2015 Pac-12 Track & Field Championships

Event: 5/9-5/10 (Multis) & 5/16-5/17
Drake Stadium | Los Angeles
TV: 5/24 at 9 AM PT on Pac-12 Networks

Oregon men, women lead at Pac-12 track & field championships

Blaine Ohigashi

Championships Page | Saturday Results | Sunday Heat Sheets

LOS ANGELES -- The OREGON men and women take the lead at the end of the first day of the Pac-12 Track & Field Championships at Drake Stadium on the campus of UCLA. A combined 13 champions were crowned on Saturday, while fans were also treated to two of the fastest sprints in Pac-12 history, one of which was one of the best times in the world this season and also a Canadian record.

On the women’s side, OREGON has a sizable lead in the standings, collecting 78 points after the first day. In second place, STANFORD picked up 40 points, UCLA is in third with 39 points, and WASHINGTON STATE is fourth with 27. USC has 22 points for fifth place, COLORADO is sixth (19), ARIZONA is seventh (15) and ARIZONA STATE has 12 for eighth. UTAH scored eight points for ninth place, WASHINGTON is in 10th with six points, OREGON STATE picked up five points and CALIFORNIA has two to round out the standings.

On the men’s side, OREGON is holding on to just a three-point lead over host-UCLA, 53-50. COLORADO has 39 points for third place, WASHINGTON (35) and STANFORD (32) are fourth and fifth, respectively. USC’s 26 points are good for sixth place, pacing ahead of ARIZONA (23) and ARIZONA STATE (22). CALIFORNIA scored 18 points for ninth place, while WASHINGTON STATE collected 14.

Highlights from the day included STANFORD’s Brianna Bain and OREGON’s Sam Crouser winning the javelin for a fourth-consecutive year. UO sophomore Brittany Mann became the first-ever Duck to win the shot put and a jump off determined the women’s high jump with UCLA’s Zibby Boyer pulling through for the win. COLORADO also swept the steeplechase races, having won the women’s race every year since joining the league four years ago.

USC’s Andre De Grasse ran one of the top-three times in Pac-12 history in the 200-meter preliminary, also one of the fastest times in the world and clocking a Canadian record. OREGON’s Jasmine Todd recorded a top-10 time in league history in the 100 meters and WASHINGTON scored 25 points in the men’s pole vault.

In addition to the individual champions that were crowned today and standout performances, one of the biggest news to emerge was the scratch of OREGON’s Jenna Prandini from the meet. Prandini was expected to score big points for the Ducks as the defending champion in the 100 meters, 200 meters and the long jump. She is currently No. 1 in the country in both sprinting events and was slated to defend three individual events, including the 100 meters, 200 meters and long jump.

The Pac-12 Track & Field Championships conclude tomorrow, May 17 at Drake Stadium. To follow along, visit pac-12.com and the official championships page at http://pac-12.com/track-field/championships/2015-pac-12-track-field-championships.

Conor McCullough gave USC its third-consecutive men’s hammer title and fifth in six years. The top hammer thrower in the country, he was far out in front of the field, recording a 236-10 (72.20m). OREGON’s Greg Skipper was second with a throw of 225-02 (68.64m) and UCLA’s Alec Faldermeyer’s throw of 209-02 (63.75m) was third.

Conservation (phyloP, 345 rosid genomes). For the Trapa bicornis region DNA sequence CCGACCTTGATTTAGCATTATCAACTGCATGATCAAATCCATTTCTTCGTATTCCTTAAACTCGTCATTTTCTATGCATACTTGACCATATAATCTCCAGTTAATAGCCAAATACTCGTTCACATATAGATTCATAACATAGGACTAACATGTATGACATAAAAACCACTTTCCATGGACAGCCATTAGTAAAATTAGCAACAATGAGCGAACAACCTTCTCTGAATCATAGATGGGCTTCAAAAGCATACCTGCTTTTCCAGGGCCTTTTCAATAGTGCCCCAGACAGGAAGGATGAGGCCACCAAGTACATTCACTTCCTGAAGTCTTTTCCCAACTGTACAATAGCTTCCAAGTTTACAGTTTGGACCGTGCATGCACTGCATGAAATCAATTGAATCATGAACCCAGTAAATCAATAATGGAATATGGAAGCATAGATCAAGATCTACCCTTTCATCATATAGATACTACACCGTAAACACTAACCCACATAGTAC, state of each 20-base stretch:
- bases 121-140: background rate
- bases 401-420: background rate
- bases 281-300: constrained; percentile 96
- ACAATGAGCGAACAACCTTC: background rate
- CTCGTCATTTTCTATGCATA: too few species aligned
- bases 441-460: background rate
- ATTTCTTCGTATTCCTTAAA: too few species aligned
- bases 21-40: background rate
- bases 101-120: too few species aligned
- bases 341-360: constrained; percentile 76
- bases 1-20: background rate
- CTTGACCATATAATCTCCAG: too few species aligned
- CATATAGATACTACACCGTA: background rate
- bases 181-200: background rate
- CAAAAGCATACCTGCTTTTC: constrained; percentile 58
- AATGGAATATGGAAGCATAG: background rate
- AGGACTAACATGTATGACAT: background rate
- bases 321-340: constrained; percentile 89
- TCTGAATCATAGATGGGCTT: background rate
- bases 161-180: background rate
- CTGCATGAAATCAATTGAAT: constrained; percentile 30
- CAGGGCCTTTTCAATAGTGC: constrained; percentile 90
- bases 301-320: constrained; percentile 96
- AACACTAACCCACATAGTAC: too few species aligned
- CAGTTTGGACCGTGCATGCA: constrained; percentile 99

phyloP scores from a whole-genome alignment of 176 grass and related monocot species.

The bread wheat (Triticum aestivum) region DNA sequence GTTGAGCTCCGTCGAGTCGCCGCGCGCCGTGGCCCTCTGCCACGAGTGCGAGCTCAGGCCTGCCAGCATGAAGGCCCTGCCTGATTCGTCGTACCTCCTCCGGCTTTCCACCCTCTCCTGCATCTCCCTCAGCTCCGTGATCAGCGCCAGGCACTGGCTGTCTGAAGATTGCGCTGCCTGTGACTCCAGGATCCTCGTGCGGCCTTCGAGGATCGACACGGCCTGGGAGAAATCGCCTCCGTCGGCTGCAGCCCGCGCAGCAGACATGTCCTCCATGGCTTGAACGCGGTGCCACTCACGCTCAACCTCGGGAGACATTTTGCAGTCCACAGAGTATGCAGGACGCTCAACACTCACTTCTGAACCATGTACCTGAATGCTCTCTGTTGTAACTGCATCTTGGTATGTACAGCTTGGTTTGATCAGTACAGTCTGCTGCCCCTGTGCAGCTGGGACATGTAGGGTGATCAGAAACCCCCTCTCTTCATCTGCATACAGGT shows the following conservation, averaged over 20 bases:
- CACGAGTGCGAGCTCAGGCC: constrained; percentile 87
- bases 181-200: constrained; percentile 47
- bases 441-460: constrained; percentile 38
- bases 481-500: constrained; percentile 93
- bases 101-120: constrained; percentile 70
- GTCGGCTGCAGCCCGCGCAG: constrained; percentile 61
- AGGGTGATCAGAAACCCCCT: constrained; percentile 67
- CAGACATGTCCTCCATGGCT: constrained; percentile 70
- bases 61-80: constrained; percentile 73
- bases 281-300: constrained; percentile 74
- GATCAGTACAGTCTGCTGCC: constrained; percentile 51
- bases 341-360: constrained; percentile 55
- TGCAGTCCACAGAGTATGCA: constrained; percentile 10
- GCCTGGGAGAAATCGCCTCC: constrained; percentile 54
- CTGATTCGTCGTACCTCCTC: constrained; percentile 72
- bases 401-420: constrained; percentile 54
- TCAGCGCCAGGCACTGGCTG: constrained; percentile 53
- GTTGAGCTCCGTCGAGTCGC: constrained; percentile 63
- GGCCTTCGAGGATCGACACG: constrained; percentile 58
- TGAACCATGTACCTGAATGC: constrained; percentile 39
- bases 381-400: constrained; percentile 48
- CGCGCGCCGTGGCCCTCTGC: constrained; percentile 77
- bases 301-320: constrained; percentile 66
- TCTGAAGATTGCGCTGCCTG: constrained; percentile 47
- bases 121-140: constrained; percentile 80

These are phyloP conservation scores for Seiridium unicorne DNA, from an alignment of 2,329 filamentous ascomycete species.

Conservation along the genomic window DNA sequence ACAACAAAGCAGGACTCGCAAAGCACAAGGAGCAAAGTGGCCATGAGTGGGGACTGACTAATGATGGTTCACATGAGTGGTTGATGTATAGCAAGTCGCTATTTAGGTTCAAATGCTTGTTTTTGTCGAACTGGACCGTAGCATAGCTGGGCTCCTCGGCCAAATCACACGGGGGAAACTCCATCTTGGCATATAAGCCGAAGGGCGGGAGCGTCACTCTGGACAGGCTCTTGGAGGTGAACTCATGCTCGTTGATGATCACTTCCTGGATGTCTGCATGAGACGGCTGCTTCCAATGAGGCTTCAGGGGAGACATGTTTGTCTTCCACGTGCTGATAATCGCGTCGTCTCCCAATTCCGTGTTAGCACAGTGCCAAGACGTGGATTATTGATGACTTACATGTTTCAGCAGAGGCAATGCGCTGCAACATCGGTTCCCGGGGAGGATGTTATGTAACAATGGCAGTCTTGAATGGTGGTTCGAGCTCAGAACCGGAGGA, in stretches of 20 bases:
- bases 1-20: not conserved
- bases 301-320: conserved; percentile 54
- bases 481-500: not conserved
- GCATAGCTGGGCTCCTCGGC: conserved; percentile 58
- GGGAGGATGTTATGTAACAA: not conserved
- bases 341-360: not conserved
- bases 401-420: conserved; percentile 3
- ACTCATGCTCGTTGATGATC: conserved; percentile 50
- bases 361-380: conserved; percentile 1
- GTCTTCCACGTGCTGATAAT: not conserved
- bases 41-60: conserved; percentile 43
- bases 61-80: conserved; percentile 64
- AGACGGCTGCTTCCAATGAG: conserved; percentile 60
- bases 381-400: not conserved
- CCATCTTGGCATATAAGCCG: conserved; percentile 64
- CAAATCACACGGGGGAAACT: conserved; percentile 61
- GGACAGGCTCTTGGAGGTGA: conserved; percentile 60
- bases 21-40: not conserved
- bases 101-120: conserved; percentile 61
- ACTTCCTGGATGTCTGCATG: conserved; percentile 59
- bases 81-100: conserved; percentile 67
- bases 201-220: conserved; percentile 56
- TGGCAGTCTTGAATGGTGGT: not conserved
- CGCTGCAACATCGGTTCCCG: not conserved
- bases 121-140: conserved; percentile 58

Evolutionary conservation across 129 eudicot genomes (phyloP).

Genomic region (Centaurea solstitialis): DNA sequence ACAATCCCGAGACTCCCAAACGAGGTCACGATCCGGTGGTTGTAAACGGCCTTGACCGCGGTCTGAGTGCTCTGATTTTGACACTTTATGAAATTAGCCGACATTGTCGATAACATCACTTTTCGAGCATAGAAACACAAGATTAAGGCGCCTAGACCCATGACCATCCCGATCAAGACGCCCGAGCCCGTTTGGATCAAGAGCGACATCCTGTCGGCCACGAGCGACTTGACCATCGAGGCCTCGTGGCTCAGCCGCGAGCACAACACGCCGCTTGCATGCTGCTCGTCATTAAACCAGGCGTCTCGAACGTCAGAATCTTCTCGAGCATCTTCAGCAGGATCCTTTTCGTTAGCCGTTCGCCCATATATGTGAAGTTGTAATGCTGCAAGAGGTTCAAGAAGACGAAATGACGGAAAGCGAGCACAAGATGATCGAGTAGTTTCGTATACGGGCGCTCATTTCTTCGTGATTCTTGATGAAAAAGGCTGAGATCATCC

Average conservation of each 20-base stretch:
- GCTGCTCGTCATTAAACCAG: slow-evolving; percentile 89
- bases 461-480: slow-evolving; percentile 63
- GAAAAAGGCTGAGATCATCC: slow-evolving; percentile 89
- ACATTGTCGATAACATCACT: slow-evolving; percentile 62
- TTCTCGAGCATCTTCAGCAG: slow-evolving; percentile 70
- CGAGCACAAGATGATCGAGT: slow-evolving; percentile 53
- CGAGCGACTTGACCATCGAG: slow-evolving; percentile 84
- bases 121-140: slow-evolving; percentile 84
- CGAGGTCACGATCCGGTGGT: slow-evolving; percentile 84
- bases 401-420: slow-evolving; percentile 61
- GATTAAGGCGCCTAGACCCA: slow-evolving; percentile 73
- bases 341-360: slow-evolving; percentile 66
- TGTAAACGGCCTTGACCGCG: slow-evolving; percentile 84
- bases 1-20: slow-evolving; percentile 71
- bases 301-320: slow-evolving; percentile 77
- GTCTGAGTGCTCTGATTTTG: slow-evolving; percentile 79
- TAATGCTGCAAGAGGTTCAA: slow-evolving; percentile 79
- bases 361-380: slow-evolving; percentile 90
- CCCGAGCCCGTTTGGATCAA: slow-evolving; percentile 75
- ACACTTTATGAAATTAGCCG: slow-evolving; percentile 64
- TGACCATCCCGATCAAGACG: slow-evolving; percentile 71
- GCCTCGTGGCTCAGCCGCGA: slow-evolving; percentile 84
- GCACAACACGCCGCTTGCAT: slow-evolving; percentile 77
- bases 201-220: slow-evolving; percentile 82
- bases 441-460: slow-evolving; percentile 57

OREGON’s Brittany Mann became the first-ever Duck to win the women’s shot put, recording a throw of 56-6.75 (17.24m). Mann took care of business early, achieving the mark in just her first throw. UCLA sophomore Torie Owens was second (66-6.50/16.93m) and ARIZONA STATE freshman Maggie Ewen was third (53-5.75/16.30m).

With defending champion UO’s Jenna Prandini out of the meet, the field for the women’s long jump was wide open. She is ranked No. 6 in the country in the event. But USC’s Alexis Faulknor capitalized on the opportunity and won the individual crown with a leap of 21-0.75 (6.42m), a mark she achieved on her final attempt. She becomes the first Trojan to win the event since 2004. OREGON’s Jasmine Todd was second (20-8.50/6.31m) and UCLA freshman Jessie Maduka was third (20-7.75/6.29m).

WASHINGTON collected 25 points in the men’s pole vault alone, sweeping the top two spots and placing four in the top seven, overall. Junior Jax Thoirs successfully defended his title, recording a height of 18-6.50 (5.65m), and also attempted to break the championship record at 5.73m but was unable to clear it. Teammate Chris Williams was second with a height of 17-4.50 (5.30m), and decathlon champion Pau Tonnesen of Arizona was third (17-4.50/5.30m). UW freshman Lev Marcus and senior JJ Juilfs, the 2012 champion in the event, were fourth and seventh, respectively.

A familiar face was left standing in the women’s javelin as STANFORD’s Brianna Bain claimed her fourth-straight title in the event. Ranked eighth in the country in the event, she posted a throw of 168-7 (51.38m) to beat the field again. UTAH sophomore Megan Glassman was second with a mark of 166-00 (50.59m) and multi-sport athlete out of OREGON Liz Brenner was third (157-9/48.09m).

The top-three placers tied for the best mark in the women’s high jump, sending the competition to a jump off where UCLA junior Zibby Boyer took the crown, defeating OREGON’s Lauren Crockett and Chancey Summers, both seniors, as well as defending champion WASHINGTON STATE senior Charlotte Muschamp (5-10.50/1.79m). The trio leapt 5-11.50 (1.82m) to force the jump off.

It was a sweep in the 3,000-meter steeplechase for COLORADO. For a fourth-straight year, the women’s title is won by a Buffalo as freshman Erin Clark easily won the title with a time of 10:02.16, one of the top-eight times in Pac-12 history. OREGON sophomore Frida Berge was second (10:09.94) and STANFORD sophomore Danielle Katz (10:23.32) was third. Colorado has won the women’s steeplechase every year since joining the league four years ago.

In the men’s steeplechase, it came down to a pair of Buffs duking it out down the straight away, but ultimately, junior Conor Winter edged out teammate senior Blake Theroux by just seven-hundredths of a second. Winter turned in a time of 8:48.93 and Theroux ran an 8:49.00. In third place was Tanguy Pepiot with a time of 8:52.15. It is the second time since the Buffs joined the Pac-12 four years ago they have swept the men’s and women's steeplechase (2013).